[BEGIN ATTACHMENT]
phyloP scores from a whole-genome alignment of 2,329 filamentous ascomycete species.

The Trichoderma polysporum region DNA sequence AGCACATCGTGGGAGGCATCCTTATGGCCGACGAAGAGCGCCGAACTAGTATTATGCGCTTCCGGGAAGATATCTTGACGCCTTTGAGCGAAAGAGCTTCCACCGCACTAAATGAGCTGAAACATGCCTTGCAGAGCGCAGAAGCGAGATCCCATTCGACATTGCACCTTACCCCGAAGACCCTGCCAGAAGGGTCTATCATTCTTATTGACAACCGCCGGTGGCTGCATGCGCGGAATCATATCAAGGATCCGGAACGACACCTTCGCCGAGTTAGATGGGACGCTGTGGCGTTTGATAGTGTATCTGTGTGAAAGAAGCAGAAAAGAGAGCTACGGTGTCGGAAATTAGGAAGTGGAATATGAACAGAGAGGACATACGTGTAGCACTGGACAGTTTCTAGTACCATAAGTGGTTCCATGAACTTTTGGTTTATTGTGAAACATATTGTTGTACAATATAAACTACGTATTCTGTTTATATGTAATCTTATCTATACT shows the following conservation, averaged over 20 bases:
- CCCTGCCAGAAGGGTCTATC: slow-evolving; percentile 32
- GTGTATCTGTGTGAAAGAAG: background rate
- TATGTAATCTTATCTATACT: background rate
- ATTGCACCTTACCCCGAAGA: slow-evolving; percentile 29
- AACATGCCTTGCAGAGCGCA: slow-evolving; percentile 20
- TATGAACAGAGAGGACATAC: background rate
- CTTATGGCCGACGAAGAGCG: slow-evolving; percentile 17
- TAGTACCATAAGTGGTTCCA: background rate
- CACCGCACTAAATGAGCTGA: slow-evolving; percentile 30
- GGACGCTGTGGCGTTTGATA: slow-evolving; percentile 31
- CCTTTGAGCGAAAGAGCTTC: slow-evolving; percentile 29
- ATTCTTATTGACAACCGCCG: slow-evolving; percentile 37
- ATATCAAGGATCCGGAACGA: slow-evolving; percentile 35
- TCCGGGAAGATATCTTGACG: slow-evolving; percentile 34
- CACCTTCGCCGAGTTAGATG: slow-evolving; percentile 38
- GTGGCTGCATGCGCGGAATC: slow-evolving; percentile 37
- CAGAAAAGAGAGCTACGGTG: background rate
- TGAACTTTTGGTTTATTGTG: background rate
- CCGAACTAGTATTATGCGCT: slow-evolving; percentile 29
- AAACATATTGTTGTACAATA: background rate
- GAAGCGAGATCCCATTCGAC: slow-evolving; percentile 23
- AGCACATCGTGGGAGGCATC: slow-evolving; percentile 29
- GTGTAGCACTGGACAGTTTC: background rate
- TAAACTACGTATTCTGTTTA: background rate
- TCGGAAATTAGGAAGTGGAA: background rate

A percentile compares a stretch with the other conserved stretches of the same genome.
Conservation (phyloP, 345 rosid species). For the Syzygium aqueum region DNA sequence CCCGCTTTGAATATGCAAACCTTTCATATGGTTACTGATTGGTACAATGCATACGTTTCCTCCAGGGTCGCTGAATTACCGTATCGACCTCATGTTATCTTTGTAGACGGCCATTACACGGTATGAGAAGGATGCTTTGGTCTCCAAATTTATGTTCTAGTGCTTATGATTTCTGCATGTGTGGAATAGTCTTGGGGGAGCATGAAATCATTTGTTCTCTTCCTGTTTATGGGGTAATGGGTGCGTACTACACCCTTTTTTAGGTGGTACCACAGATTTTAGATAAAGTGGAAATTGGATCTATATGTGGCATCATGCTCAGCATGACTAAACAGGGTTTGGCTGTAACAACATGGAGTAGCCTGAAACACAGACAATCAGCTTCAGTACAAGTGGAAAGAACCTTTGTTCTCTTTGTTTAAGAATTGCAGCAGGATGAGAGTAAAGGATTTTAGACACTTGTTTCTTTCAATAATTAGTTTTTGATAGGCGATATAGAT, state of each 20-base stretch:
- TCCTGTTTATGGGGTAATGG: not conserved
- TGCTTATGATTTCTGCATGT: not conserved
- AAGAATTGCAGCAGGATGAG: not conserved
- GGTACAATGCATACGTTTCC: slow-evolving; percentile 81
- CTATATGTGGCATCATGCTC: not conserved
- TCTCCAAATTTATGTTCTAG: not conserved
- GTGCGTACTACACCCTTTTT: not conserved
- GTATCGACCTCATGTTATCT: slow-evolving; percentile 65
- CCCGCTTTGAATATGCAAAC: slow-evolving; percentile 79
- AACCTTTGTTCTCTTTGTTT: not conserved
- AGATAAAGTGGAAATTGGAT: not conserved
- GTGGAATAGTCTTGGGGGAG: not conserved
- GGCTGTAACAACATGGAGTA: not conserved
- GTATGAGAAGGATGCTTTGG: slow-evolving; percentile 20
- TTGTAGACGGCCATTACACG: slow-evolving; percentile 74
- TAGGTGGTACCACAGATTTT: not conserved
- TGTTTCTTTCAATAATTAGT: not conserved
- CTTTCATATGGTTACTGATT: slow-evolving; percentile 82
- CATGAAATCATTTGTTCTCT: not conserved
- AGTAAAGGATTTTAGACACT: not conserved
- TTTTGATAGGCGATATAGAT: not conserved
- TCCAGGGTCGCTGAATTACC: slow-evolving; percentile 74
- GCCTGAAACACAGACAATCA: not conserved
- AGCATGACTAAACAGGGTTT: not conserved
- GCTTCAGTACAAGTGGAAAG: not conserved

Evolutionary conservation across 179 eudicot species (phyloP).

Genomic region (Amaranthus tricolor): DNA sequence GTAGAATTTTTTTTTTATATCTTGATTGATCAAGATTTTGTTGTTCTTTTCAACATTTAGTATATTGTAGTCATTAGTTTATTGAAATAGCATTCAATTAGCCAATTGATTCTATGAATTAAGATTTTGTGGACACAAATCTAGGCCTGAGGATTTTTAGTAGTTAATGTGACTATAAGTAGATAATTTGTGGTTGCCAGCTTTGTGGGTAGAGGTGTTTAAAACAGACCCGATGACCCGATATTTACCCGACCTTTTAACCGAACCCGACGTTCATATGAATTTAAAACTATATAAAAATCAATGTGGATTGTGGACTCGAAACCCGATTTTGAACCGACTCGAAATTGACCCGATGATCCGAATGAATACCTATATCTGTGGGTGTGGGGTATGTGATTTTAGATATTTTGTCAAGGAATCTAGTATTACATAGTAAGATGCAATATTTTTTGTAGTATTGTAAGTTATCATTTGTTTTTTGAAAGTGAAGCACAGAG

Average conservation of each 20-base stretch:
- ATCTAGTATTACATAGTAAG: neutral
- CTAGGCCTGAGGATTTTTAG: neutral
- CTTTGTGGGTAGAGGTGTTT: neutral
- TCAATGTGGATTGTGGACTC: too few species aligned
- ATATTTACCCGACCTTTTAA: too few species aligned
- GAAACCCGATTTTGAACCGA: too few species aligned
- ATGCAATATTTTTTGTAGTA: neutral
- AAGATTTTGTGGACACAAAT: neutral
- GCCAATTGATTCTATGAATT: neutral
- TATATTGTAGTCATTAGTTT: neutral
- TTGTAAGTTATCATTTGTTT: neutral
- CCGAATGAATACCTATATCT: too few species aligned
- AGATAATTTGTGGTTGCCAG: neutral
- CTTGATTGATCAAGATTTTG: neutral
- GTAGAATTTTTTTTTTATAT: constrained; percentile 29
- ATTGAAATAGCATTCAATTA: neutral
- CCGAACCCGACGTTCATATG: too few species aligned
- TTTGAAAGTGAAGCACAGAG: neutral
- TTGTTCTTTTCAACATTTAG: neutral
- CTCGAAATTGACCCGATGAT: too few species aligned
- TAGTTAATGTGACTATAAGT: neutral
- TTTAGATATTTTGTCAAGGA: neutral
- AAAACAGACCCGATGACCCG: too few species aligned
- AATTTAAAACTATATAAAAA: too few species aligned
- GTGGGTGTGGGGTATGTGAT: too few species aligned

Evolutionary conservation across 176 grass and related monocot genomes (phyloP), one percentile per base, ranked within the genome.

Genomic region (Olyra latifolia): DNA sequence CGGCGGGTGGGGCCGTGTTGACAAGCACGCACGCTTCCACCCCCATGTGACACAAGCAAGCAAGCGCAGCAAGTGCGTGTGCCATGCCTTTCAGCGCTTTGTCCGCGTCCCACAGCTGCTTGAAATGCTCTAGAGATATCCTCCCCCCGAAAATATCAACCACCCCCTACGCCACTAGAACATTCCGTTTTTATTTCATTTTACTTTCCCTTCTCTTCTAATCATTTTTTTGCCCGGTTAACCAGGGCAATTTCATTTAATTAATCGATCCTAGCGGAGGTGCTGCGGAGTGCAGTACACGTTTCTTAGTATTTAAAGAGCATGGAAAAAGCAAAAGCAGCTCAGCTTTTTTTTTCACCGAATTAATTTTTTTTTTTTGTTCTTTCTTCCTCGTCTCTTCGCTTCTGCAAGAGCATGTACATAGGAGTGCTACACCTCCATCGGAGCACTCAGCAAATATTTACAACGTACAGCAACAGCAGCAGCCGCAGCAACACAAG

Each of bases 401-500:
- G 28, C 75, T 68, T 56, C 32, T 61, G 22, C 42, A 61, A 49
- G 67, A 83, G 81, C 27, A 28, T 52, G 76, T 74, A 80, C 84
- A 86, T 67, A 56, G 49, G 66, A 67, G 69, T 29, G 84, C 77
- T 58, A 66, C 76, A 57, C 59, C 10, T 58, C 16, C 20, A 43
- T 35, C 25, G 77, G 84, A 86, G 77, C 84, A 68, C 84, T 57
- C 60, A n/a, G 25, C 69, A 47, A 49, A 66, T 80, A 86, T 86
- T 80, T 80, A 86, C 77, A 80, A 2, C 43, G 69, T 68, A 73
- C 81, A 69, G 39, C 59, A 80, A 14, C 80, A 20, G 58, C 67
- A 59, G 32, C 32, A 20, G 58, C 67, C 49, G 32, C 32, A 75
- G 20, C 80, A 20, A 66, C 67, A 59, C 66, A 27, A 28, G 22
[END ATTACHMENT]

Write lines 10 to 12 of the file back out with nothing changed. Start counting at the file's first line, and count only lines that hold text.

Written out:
- TAGTACCATAAGTGGTTCCA: background rate
- CACCGCACTAAATGAGCTGA: slow-evolving; percentile 30
- GGACGCTGTGGCGTTTGATA: slow-evolving; percentile 31